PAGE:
Can I Get Vitamin D From The Sun?

Vitamin D is known as the “sunshine vitamin” for good reason – after all, it’s the source of 90 percent of our daily vitamin D intake.

When exposed to the sun, your skin can manufacture its own vitamin D. “We each have vitamin D receptor cells that, through a chain of reactions starting with conversion of cholesterol in the skin, produce vitamin D3 when they’re exposed to ultraviolet B (UVB) from the sun,” says Yale Medicine dermatologist David J. Leffell, MD, chief of Dermatologic Surgery in an interview with Yale Medicine. Simply put, your body uses the sun’s rays to activate the production of vitamin D in the body.


According to Cedric F. Garland, a medical professor at the University of California, San Diego, adequate vitamin D levels could be achieved by spending 15-30 minutes in the sun while it’s highest in the sky with 40 percent of your skin exposed. But on a second glance, these requirements are a bit trickier to achieve than they first appear.

While sunlight is an easy way to get your daily dose of vitamin D, it’s not nearly as simple as just stepping outside for a few minutes. Listed below are several physical and environmental factors that can impact how your body absorbs sunlight, complicating efforts to get the right amount of vitamin D you need to stay healthy.


Your vitamin D intake can be influenced by the melanin in your skin, which reduces your body’s ability to make vitamin D when exposed to sunlight.

An article published in Environmental Health Perspectives pointed out the difference in vitamin D levels in average individuals with different skin pigmentations. If all individuals were exposed to sunlight during the summer for 30 minutes while wearing a bathing suit, the amount of vitamin D released in their bodies within the next 24 hours would be:

  • White: 50,000 IU
  • Tanned: 20,000 – 30,000 IU
  • Dark-skinned: 8,000 – 10,000 IU

In contrast, the NIH recommends 400 – 800 IU for recommended daily intake, so sun exposure can be a great way to get more vitamin D.

What about sunscreen? While sunscreen can significantly reduce your body’s production of vitamin D in strict controlled conditions, normal usage doesn’t generally lead to vitamin D deficiency, according to an article in the British Journal of Dermatology.


If you live closer to the equator in a country like Ecuador, you’re likely going to experience more direct sunlight than someone who lives near the Arctic Circle.

One study published in The Journal of the American Osteopathic Association found that latitude was a statistically significant risk factor for vitamin D deficiency, along with individuals with darker skin tones. Another study found that vitamin D3 production from sunlight was minimal in anyone north or south of the 33 degree latitude line during winter. In the U.S., that includes anyone north of U.S. cities like Los Angeles, Phoenix, Dallas, and Atlanta.

However, a study published in The Journal of Clinical Endocrinology & Metabolism found similar percentages of people with low vitamin D levels in southern Florida, a climate with year-round sunshine, as those in Boston, located in the northeastern U.S. Therefore, we can assume that levels of vitamin D exposure to sunshine is fairly consistent across the United States.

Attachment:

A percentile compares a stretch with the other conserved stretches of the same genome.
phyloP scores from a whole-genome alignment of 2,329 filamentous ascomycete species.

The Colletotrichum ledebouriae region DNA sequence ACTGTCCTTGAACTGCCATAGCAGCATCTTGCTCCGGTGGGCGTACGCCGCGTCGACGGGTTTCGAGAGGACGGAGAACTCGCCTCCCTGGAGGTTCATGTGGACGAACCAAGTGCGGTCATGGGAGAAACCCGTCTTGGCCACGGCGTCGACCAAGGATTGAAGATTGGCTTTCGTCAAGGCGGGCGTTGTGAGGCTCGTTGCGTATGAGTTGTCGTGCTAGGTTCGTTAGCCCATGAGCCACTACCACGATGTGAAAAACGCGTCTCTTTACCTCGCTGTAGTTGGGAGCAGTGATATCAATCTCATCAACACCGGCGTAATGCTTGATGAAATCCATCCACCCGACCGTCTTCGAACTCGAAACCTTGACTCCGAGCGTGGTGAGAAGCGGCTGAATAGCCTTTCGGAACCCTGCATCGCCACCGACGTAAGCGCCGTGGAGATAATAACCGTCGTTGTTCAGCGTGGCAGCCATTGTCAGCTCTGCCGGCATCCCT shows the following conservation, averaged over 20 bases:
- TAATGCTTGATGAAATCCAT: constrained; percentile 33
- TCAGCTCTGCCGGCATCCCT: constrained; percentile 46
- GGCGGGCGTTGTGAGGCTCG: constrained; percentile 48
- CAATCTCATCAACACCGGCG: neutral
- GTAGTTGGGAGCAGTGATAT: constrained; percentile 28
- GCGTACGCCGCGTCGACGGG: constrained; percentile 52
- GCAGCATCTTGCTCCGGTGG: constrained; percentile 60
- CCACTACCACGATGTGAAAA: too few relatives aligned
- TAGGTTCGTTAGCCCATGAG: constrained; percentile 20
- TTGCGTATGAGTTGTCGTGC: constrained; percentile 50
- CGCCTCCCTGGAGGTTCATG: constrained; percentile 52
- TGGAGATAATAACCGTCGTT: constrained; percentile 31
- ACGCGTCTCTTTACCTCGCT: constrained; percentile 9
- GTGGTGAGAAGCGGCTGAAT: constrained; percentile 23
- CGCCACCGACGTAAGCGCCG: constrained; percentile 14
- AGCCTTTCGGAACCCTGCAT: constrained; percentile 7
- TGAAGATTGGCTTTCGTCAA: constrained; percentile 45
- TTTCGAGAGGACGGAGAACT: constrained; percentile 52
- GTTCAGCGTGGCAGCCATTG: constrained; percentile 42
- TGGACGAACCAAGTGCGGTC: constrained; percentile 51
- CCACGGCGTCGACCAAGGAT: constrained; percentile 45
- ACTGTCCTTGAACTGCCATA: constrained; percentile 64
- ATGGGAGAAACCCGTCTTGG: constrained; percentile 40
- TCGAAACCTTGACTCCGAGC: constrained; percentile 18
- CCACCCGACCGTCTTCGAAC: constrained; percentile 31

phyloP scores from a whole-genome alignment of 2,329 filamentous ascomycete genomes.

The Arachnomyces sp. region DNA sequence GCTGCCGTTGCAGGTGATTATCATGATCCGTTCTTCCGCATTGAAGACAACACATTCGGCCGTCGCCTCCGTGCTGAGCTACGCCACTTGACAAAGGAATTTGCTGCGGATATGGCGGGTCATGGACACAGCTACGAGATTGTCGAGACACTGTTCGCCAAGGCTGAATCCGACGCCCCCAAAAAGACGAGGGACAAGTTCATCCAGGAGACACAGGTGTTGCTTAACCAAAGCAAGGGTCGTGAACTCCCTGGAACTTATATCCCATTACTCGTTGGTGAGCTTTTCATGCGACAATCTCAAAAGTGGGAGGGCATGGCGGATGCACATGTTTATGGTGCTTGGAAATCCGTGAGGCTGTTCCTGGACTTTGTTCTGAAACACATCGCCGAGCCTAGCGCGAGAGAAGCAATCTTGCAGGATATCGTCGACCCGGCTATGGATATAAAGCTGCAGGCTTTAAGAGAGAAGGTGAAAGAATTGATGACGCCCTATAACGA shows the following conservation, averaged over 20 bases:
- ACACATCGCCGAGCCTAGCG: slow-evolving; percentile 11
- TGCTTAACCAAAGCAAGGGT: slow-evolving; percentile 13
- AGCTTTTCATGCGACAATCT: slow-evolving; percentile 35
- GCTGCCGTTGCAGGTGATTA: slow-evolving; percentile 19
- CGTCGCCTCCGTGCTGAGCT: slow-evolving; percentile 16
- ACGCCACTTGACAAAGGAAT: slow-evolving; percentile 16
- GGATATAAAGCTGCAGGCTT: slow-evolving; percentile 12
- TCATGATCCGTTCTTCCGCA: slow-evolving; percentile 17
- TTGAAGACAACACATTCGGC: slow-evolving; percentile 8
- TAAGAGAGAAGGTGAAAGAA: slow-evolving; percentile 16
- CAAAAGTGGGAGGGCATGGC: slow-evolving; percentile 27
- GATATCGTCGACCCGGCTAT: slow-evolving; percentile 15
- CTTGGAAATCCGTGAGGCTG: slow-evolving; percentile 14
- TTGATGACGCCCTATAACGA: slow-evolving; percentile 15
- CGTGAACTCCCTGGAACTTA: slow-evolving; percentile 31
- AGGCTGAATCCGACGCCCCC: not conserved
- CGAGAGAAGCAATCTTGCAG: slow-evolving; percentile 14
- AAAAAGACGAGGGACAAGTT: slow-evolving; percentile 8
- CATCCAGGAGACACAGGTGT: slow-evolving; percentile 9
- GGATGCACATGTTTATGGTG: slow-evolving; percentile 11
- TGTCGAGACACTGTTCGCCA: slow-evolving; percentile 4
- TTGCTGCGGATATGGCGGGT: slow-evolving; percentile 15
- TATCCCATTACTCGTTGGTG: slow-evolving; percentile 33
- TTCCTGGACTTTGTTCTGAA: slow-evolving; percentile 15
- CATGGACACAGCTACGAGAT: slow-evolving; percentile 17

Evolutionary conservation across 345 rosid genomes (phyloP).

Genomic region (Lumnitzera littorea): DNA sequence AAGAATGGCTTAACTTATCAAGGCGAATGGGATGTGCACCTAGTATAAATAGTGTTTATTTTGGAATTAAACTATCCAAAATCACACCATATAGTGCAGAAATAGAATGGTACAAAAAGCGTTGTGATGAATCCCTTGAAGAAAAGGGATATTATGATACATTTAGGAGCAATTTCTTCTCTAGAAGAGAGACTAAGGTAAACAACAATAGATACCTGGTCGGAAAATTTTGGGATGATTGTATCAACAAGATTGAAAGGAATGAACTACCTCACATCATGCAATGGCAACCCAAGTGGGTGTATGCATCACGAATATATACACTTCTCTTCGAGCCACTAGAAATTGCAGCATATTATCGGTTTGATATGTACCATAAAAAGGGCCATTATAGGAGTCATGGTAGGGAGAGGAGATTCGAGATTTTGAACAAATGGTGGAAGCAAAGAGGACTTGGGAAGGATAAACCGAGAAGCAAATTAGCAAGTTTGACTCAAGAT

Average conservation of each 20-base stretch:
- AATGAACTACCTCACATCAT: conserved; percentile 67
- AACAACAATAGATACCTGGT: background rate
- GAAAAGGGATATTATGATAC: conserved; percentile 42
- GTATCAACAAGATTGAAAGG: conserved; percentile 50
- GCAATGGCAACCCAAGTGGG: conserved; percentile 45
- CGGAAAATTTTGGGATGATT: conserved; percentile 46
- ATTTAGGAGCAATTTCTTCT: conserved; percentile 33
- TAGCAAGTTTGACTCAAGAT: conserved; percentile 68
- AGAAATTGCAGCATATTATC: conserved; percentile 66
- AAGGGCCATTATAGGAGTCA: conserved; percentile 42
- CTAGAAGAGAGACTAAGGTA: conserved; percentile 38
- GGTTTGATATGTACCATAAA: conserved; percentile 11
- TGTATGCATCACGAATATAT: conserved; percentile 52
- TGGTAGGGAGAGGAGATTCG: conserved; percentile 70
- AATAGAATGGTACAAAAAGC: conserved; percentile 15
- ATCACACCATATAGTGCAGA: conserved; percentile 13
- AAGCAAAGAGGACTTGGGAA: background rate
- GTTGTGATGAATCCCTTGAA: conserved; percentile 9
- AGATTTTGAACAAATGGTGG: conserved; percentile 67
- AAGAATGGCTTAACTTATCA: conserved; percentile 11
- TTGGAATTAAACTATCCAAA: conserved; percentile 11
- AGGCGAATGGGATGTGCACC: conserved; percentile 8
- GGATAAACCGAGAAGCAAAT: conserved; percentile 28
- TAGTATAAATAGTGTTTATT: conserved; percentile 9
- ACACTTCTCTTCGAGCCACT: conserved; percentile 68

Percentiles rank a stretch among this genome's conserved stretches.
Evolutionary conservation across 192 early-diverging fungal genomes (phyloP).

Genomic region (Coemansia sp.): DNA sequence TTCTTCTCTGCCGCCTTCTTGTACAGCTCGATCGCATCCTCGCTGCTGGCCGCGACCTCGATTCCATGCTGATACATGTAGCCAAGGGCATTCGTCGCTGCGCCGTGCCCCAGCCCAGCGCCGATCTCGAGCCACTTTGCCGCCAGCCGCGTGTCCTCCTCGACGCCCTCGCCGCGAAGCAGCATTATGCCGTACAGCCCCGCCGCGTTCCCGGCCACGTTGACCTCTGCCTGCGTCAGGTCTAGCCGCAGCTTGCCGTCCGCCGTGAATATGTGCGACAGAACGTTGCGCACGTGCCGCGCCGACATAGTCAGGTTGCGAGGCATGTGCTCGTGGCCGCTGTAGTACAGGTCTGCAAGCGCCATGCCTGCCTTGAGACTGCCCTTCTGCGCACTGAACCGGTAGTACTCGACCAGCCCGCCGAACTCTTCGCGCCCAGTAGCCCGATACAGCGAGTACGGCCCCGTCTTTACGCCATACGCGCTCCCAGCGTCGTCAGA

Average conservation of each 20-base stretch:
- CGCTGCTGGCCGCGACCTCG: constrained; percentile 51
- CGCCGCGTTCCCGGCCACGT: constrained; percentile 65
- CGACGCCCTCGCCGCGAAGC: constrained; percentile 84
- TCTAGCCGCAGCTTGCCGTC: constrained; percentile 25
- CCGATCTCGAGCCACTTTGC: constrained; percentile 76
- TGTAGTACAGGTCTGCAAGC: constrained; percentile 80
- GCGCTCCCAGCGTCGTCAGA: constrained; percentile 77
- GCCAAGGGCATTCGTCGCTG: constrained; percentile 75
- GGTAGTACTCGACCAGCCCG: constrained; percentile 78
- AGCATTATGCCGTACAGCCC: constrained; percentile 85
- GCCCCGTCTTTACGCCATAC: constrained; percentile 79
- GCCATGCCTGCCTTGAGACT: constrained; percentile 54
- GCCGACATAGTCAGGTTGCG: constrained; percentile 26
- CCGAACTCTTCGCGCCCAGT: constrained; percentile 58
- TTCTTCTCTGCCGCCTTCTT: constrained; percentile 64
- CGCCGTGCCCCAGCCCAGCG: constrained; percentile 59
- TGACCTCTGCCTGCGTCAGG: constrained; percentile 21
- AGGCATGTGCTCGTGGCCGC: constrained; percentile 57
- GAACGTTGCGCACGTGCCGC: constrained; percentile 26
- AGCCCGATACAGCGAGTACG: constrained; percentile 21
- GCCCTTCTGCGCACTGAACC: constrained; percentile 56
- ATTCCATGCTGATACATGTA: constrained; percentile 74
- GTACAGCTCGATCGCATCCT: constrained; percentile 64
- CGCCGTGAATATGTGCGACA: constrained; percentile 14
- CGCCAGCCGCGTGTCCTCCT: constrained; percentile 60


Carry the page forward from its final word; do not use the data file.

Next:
As the seasons change, so does the angle at which the sun is hitting our location on earth – which affects how much direct sunlight we’re exposed to. Seasons also change our clothing choices. You’ll likely get more vitamin D wearing a bathing suit in the summer than when you’re wrapped up in parkas, hats, and scarves during the cold winter months.

In cities as far north as Boston, research found that human skin did not produce any pre-vitamin D on cloudless days from November to February. Check out these 6 ways to get more vitamin D in your diet this winter!


Are you heading outside during the early morning or the late evening? You’ll probably get less sunlight than if you head out on a walk during your lunch break. One 2013 study found that vitamin D production in the body was highest between 11 a.m. and 2 p.m. Just remember that you’ll need less time in the sun during these hours, and sunburn risk can increase during this time.


If you live in an area with poor air quality, you may not get as much vitamin D from sunlight as those who live in areas with better air quality. A study published in the The Journal of Clinical Endocrinology & Metabolism found that air pollution could be a risk factor for low vitamin D levels, and another study found that living in a polluted area can play a significant independent role in vitamin D deficiency.

According to research published in The Journal of Rural Health, residents of large metropolitan populations were 49 percent more likely to experience low vitamin D levels than those in urban areas. If you’re a resident of a big city, you may be at a higher risk for low vitamin D levels. Check out our blog to find out how you can get more vitamin D in your diet.


With all these different factors surrounding sunlight, it’s important to consider your environment, risk factors, and personal characteristics that might influence how much vitamin D you’re getting from the sun. Regardless, here are a few practical tips from the CDC that you can apply to stay safe while you’re having fun in the sun:

  • If you’re planning to be out in the sun for longer than 15 minutes, bring long-sleeve shirts, long pants, and a hat to protect your skin from too much sun exposure.
  • Wear sunglasses that block UVA and UVB rays to protect your eyes.
  • Wear sunscreen with SPF 15 or higher, and reapply every two hours or after swimming, sweating, or drying off.

Wondering if you need more vitamin D in your life? With an at-home vitamin D test from empowerDX, you can shed some light on your vitamin D levels and take steps towards becoming a healthier you.